I spent last weekend in Calgary, Alberta, and my dear relatives correctly assumed that I would most enjoy seeing the "weird" side of Alberta. And so we did. We took two day trips with packed sandwiches. The first day we went north--the featured stop was the Torrington Prairie Gopher Hole Museum. The town of Torrington has put itself on the map by mounting an exhibit of stuffed, dressed-up gophers taking part in little scenes, like hitting a baseball, going to church, camping in bikinis, driving chuck wagons, and working at the forge. Some of the gophers had little speech balloons: I especially like the gopher dressed as a clown standing in the middle of an empty street and pulling a little red wagon. The diorama was called "Parade," and the gopher wonders, "Am I in the right town?"

After we took pictures of the 12-foot gopher statue at the outskirts of town, we went on to GuZoo, a disturbing outdoor zoo where the eccentric owners keep all manner of animals that do not belong in provincial Alberta. Lions, lynx, camels, tigers, yaks, a sullen muskox, a trio of kittens (one disemboweled), rabbits and dead rabbits, some Chilean rodents, monkeys, very very sad looking raccoons--all are kept in cages for anyone to pelt with buns (perhaps their only sustenance) and ogle. We were amazed that a) you can actually get in the cage with most animals and pick them up if you like, and that b) the place was still in operation since it seemed rather...sketchy.

Spirits still high, though, we pushed on to badlands country. The Red Deer River has spent a lot of time carving coulees and hoodoos and buttes out of the multi-coloured sedimentary rock around Drumheller, Alberta. The result is a beautiful canyon with black coal layers, red layers, white and green clay layers, and a pleasant smell of sagebrush everywhere. We stopped in Drumheller so my niece and two nephews could climb Dino 2000, which is a hollow dinosaur installation EVEN BIGGER than the dinosaur in "Pee Wee's Big Adventure." Afterwards we dined at the All You Can Eat Western/Chinese buffet at a restaurant called Fred & Barney's, next to the Reptile Museum.

On the way home we passed a large statue in Beiseker, Alberta--their town mascot is "Squirt the Skunk." Many many Canadian towns sport Large Roadside Attractions. Someday I would like to make a pilgrimage to some of the more bizarre ones, like the giant perogie or the world's largest ball of string.

The next day, Sunday, we traveled in the opposite direction for a SURPRISE. It turned out to be the small but fascinating town of Vulcan, Alberta, which has recently been done up in a Star Trek theme. The tourist information kiosk, in particular, is built to resemble an alien craft, and inside you can take your picture with any assortment of three different Star Trek crews. (I chose Spock, Kirk, Bones, and Picard, of course.) Sadly it was raining quite heavily, so after a hasty picnic in a wet abandoned playground, we progressed to Nanton. Here we stopped at the Lancaster Museum, mainly because my father had insisted on visiting the same place a few years before he died. Our family has a soft spot for the Avro Lancaster bomber because our dad worked in the Lancaster factory in Ontario during WWII. He did not do anything particularly difficult there--I think he drilled holes in something. Still, it is interesting to think of our pa taking part in the great war effort. We paid extra to tour the Lancaster at the Nanton museum and saw where the poor cold rear gunner has to sit for ten hours at a time, and also we noted the huge bomb bays and the rotating midships gun-bay thingy. (It's like the part of the Millennium Falcon where you sit and shoot in all directions, except it's in the middle of a huge four-propellor plane and you have to do everything standing up.)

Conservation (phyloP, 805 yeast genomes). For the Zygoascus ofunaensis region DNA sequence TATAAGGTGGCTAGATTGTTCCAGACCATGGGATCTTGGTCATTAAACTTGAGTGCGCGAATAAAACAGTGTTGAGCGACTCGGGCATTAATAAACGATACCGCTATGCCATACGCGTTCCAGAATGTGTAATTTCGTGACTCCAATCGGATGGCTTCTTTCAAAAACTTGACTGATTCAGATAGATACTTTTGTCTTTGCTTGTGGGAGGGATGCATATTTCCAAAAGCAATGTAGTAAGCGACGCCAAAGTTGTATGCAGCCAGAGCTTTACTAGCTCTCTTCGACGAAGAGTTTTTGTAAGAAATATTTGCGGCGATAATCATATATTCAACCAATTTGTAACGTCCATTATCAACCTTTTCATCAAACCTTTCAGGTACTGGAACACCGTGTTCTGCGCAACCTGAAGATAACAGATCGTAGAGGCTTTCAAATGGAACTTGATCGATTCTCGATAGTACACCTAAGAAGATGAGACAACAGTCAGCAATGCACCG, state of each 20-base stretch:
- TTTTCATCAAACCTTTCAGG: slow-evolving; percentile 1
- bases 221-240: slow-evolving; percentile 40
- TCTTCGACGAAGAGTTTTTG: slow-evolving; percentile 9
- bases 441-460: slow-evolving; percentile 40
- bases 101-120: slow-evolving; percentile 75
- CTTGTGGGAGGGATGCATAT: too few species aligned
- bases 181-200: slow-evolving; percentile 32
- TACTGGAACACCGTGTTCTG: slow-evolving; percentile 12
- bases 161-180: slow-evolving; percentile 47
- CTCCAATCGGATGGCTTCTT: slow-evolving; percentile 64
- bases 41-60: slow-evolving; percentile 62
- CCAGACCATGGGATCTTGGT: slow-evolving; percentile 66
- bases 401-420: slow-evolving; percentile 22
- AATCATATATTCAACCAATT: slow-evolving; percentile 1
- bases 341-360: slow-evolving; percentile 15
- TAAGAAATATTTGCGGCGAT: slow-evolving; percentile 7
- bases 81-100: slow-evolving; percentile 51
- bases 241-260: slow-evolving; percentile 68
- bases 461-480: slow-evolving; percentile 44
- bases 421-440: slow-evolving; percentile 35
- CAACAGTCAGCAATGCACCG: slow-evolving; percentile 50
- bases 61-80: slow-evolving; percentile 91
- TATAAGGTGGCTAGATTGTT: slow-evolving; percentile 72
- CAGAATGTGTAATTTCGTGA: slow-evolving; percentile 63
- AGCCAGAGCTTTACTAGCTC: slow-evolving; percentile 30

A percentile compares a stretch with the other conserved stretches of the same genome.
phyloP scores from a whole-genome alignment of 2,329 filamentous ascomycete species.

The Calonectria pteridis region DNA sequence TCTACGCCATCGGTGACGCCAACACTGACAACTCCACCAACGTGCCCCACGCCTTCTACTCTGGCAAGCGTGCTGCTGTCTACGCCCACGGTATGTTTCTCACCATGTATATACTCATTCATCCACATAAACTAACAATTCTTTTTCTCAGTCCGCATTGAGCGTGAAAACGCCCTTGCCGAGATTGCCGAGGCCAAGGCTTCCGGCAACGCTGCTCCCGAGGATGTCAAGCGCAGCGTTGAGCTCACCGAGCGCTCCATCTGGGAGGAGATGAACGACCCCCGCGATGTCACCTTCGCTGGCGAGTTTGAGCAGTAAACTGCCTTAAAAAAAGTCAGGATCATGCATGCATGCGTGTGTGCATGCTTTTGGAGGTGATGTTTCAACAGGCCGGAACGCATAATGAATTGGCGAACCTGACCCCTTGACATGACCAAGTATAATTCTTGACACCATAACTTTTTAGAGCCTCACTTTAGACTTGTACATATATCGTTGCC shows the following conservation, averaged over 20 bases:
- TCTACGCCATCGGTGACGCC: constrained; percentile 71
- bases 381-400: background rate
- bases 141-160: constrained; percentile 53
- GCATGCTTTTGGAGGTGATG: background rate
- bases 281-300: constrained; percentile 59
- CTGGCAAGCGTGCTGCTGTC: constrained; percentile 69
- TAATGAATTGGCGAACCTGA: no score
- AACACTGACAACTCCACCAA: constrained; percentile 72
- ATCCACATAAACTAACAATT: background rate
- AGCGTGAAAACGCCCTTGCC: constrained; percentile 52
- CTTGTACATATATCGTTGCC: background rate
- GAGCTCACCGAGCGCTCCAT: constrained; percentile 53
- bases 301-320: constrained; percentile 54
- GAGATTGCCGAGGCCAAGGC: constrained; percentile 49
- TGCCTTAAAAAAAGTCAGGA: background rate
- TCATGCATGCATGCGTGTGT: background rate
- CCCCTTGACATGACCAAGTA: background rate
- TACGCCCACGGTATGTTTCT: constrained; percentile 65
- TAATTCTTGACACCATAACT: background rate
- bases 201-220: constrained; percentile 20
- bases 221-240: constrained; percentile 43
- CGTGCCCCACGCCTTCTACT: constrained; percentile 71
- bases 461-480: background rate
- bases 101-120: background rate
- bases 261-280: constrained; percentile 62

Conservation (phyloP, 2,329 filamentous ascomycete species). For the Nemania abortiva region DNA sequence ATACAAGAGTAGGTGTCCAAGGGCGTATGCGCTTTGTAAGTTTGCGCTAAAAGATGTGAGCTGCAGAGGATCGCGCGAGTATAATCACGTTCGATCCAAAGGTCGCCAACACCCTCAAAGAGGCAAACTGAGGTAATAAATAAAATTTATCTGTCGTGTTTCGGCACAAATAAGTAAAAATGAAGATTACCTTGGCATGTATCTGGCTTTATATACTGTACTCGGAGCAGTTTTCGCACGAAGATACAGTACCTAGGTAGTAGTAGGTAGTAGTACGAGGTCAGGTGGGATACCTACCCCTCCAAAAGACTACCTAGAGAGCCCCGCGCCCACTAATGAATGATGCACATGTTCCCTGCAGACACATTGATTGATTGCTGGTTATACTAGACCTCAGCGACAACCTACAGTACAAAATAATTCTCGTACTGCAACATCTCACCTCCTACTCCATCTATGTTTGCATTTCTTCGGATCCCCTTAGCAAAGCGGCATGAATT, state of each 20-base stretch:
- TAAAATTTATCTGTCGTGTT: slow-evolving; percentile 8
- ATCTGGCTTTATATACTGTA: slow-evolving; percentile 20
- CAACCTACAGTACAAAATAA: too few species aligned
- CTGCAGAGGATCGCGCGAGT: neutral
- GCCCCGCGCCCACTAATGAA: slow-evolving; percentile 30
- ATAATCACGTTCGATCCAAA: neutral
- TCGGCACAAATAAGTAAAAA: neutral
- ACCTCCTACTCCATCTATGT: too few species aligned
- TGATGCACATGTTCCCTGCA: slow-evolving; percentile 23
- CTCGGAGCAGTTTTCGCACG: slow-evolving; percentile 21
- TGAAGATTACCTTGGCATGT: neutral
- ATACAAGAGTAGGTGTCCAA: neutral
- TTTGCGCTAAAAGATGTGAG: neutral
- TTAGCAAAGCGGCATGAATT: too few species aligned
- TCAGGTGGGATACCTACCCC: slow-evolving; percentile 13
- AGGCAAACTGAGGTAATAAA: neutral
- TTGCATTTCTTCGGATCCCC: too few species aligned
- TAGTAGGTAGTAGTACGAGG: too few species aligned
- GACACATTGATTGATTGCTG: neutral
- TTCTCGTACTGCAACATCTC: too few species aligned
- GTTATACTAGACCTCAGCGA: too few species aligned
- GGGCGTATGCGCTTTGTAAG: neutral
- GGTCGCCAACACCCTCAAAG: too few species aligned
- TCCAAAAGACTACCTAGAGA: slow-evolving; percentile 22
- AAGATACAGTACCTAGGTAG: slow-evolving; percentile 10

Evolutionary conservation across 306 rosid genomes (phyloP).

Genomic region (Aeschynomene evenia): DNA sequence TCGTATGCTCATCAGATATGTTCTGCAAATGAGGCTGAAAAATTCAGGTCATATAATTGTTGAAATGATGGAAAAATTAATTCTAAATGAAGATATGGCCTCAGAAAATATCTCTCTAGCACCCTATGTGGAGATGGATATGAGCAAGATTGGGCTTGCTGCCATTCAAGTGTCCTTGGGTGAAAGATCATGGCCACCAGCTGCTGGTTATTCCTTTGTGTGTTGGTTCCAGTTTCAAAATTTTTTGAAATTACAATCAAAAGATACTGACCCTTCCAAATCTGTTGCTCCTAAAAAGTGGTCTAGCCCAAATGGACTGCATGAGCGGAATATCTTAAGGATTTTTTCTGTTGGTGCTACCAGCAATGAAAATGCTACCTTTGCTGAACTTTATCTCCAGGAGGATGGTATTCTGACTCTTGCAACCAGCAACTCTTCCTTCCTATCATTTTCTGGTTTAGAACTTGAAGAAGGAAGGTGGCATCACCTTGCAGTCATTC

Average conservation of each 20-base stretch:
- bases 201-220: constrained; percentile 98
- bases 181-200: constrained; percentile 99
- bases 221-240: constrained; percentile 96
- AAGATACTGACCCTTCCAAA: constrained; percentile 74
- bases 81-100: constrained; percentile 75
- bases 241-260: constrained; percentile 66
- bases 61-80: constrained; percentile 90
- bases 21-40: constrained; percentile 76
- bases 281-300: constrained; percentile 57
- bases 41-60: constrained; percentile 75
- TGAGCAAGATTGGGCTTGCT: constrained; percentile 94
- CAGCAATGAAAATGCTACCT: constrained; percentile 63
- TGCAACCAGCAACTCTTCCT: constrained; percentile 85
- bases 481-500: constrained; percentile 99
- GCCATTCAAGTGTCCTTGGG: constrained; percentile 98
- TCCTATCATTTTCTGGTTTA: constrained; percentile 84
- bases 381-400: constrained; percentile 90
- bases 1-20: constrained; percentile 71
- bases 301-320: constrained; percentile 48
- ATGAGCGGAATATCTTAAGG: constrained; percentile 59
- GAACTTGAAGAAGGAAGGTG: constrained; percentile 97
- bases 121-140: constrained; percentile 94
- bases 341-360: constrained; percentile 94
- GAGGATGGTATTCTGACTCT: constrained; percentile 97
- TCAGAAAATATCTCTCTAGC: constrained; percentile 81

Because it was a rainy day we next went bowling. From living in Massachusetts for some time I have taken quite a fancy to candle-pin bowling, which most people think is some messed up mutant form of the sport. But in High River, Alberta, I met an even stranger bowling variant: Five Pin Bowling. The ball is the size of a candle-pin ball, but the pins are the shape of ten-pin pins. The result is PRETTY FRICKIN' FUN, and I managed to pull into the lead during my last two rolls by bowling two strikes in a row. yessir.

Last we stopped near Okotoks to look at a rock. Sounds strange, but it is a glacial erratic of great geological significance, or something. Basically we climbed on the rocks, hallooed at each other, and threw a ball for the dog over and over and over and over and over again. The short version: some glacier dropped the rocks after carrying them all the way from Jasper.

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